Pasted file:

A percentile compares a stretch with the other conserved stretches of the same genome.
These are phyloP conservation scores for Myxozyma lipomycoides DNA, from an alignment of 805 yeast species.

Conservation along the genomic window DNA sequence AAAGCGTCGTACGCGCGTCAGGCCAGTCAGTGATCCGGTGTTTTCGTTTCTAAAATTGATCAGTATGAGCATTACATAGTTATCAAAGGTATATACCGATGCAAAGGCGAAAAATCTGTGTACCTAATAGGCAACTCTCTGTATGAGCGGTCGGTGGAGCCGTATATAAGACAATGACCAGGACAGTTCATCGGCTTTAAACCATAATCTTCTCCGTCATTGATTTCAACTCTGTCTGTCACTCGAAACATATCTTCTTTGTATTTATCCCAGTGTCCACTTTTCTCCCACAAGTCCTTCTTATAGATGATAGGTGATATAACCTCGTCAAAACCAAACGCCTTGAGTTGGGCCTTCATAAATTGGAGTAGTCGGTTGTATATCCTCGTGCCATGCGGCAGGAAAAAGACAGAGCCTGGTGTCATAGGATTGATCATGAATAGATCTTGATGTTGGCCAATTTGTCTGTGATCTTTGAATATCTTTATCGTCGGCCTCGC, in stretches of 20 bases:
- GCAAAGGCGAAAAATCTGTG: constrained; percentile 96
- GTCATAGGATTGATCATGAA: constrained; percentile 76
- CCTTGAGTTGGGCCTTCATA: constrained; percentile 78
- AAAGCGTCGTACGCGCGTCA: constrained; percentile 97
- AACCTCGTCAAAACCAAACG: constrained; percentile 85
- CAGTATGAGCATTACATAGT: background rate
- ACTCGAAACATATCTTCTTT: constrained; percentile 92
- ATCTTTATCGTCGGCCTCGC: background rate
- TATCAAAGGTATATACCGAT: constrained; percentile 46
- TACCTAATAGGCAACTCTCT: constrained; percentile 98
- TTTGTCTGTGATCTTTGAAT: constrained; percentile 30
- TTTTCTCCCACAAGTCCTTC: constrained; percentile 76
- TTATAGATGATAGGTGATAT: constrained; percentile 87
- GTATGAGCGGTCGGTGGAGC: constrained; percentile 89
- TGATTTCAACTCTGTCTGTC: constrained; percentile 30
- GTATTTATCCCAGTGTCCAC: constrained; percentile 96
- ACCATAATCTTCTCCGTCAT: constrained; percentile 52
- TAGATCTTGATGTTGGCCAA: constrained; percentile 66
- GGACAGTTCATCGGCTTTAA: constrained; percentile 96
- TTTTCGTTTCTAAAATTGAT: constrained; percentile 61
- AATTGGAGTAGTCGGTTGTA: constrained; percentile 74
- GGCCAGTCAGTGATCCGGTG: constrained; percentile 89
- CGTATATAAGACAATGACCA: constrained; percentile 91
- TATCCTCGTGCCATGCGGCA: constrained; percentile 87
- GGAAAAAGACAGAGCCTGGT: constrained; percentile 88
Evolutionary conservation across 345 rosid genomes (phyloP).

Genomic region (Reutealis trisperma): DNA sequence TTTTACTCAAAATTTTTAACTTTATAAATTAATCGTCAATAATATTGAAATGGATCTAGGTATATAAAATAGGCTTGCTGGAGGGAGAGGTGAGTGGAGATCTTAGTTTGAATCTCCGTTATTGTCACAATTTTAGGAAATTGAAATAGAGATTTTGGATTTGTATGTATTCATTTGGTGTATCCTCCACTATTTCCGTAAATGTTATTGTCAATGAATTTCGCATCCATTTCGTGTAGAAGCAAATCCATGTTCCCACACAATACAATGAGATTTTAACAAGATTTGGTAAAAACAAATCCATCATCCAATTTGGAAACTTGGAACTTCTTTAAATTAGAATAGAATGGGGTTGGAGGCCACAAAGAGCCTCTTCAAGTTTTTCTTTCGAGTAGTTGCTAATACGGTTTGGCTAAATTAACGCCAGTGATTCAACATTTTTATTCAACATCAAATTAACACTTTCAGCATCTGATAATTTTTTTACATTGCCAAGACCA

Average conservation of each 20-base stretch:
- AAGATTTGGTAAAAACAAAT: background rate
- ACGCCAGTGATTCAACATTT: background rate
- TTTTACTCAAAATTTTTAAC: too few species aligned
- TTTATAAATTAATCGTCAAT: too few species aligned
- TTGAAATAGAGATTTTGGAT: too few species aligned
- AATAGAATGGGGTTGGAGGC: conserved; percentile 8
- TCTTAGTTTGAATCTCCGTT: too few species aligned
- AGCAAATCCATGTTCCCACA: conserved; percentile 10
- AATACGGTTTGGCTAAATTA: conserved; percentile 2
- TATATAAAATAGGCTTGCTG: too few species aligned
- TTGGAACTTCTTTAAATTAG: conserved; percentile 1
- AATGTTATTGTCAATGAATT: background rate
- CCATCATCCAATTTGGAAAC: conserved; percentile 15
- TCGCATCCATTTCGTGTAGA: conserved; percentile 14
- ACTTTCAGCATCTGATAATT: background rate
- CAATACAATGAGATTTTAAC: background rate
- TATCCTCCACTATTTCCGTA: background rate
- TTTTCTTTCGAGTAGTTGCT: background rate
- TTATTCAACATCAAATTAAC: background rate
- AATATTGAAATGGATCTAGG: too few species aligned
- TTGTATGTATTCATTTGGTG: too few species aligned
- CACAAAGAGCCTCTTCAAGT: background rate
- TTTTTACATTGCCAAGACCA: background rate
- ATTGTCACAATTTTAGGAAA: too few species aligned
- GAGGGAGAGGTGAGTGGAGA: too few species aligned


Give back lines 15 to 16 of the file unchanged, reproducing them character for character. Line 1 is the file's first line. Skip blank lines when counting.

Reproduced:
- TTTTCTCCCACAAGTCCTTC: constrained; percentile 76
- TTATAGATGATAGGTGATAT: constrained; percentile 87